If you’re still running Outlook 2000 or XP, especially if they are not patched fully, then you have a number of wide open holes in your system.
Consider upgrading to the current version of Outlook or GMail if you’re a business, or Thunderbird or a web client if you’re a home user. For home users, the built in Outlook Express or Vista Mail is adequate, provided that you are keeping the system fully patched via recommendation #1 above.
In general, the days of emails automatically executing malware on viewing is a thing of the past, but only if you’re not still using a mail client from 1999.
4. Keep the Naughty 5 Patched
Adobe Acrobat and/or Acrobat Reader. Adobe Flash Player. Quicktime Player. Java. Firefox.
These are rapidly becoming the primary targets of many attacks, as they’re much more difficult to keep patched to current than the built-in operating system software.
They are critical however. Adobe’s products in particular are notorious for a nearly endless stream of vulnerabilities. There are even techniques that allow an attacker to exploit a vulnerability in some versions of Flash that allow them to break out of the IE8 Protected Mode.
Unfortunately, there’s a reason this item is #4. It’s not simple for home users, or businesses without strong IT departments to keep these up to date on all computers. So that means that you do them manually. Once a month should suffice in most cases.
5. Run as Non-Administrator/Limited-User
This is the big one. If you can do this and #1, you’re going to be largely (though never completely) protected, even without anti-virus.
Unfortunately, for home users and small businesses without strong IT shops, this step can sometimes be difficult to do.
Vista and Win7 make it simpler, as UAC (despite its very vocal detractors) is significantly better than RunAs and MakeMeAdmin were on XP (for those brave few who tried running as non-administrator in XP).
However, this is probably the single most effective approach, after patching. The vast majority of malware out there requires administrative rights to be able to install itself and do its evil. If you aren’t running as admin, then most of this stuff is just stopped in its tracks.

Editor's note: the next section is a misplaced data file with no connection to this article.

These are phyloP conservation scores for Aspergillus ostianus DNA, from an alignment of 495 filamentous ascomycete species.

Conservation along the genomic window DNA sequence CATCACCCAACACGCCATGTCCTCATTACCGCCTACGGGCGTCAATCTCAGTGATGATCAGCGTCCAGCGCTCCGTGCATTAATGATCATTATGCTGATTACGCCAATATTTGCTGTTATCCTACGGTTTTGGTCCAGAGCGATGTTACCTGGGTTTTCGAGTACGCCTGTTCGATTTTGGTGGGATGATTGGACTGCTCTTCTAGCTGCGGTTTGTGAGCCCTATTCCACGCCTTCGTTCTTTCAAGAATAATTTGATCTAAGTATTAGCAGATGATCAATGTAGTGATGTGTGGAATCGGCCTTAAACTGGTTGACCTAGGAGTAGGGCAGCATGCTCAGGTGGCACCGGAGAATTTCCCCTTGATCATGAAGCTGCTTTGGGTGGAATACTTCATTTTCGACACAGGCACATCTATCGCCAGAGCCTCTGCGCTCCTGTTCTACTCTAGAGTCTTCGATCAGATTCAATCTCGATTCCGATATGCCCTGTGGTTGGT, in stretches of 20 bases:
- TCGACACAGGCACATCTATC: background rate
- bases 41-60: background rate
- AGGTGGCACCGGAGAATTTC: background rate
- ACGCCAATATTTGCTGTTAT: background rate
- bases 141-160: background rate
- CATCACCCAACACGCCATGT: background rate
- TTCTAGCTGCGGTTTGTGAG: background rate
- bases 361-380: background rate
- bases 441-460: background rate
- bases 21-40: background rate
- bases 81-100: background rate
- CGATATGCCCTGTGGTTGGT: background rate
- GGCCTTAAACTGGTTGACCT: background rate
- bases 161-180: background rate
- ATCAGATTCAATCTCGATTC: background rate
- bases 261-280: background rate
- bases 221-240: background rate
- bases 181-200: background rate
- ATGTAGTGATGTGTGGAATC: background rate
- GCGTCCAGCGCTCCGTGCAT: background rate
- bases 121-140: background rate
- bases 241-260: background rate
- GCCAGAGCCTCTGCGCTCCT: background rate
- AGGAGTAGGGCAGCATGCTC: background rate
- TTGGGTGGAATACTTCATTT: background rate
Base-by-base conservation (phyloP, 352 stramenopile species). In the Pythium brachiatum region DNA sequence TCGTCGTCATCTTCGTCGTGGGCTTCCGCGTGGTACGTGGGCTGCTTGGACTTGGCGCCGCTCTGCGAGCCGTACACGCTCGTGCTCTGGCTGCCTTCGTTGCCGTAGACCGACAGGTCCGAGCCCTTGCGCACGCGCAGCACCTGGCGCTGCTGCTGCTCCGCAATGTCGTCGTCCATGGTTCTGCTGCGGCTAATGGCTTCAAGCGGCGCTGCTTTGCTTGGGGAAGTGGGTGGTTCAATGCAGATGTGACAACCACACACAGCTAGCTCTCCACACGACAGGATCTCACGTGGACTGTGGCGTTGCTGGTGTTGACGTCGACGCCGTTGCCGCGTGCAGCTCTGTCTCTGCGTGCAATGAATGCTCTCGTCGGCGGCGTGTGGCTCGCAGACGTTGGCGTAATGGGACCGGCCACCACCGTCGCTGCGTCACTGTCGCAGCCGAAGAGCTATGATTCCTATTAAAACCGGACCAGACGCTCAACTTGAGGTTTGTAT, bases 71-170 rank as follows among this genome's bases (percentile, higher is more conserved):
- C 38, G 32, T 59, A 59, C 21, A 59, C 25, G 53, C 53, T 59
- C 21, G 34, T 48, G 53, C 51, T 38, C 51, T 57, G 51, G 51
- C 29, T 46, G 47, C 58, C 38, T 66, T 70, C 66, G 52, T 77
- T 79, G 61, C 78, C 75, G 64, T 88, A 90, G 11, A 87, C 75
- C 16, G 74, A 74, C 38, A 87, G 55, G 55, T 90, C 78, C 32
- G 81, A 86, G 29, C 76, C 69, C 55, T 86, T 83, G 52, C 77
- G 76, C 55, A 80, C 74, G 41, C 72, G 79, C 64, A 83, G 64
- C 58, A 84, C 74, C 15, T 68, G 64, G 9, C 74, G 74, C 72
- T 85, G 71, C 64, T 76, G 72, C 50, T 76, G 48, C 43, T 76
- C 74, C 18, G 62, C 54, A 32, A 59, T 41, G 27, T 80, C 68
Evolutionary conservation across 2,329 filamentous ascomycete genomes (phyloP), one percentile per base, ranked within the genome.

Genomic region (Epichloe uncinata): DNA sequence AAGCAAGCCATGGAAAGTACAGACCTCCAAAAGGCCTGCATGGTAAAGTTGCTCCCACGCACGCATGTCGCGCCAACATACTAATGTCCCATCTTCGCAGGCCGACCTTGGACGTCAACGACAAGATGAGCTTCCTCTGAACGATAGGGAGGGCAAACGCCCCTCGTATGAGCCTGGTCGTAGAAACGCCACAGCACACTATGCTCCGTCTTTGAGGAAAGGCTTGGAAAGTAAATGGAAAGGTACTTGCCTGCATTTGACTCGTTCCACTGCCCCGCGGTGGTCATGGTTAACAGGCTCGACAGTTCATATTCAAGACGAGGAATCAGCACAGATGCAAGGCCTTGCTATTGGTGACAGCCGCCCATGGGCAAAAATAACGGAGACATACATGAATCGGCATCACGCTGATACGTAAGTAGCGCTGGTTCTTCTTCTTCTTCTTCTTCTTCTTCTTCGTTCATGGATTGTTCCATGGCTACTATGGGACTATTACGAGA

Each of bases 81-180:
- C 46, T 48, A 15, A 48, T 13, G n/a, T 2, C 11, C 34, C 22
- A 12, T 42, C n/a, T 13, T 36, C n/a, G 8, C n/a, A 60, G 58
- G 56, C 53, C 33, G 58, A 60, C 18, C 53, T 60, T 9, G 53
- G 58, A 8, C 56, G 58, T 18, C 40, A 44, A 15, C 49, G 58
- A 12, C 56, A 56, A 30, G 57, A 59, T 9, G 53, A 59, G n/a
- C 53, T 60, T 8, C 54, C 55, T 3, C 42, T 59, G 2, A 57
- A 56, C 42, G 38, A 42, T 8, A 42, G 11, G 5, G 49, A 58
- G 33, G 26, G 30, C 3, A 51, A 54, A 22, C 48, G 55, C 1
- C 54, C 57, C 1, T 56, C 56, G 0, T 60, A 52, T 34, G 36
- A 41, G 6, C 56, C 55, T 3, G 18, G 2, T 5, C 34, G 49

If you’re a business still running XP, and you have some level of IT support available (either in house or outsourced), and viruses/malware are a consistent problem, try this. Even if you have a couple pieces of software that don’t run well as non-admin, your IT staff or consultants can often tweak the system to make them work.
Bottom line, if you can operate in this mode, malware will be nearly a thing of the past in your business.
Did you notice that none of those required buying anything from anybody, with the possible exception of your IT provider?
On top of this, you can also use the typical means (anti-virus, mail scanning, etc). These provide a wonderful defense in-depth.
But I can tell you from years of experience. There is a direct correlation between these 5 preventative approaches, which we use internally in our business, and problems with malware. We have none.
The bottom line here is one of cost. It’s simply cheaper to run your systems with a little bit of preventative maintenance, than to have to clean them up periodically. And what business owner wouldn’t prefer their staff spending time doing their business, rather than fighting with their computers?
We actually see more than an order of magnitude difference in support costs and quantity between clients that run as non-admin (and follow the other 4 steps) and those that don’t. The savings can really be quite significant.
In other words, prevention beats firefighting, any day of the week.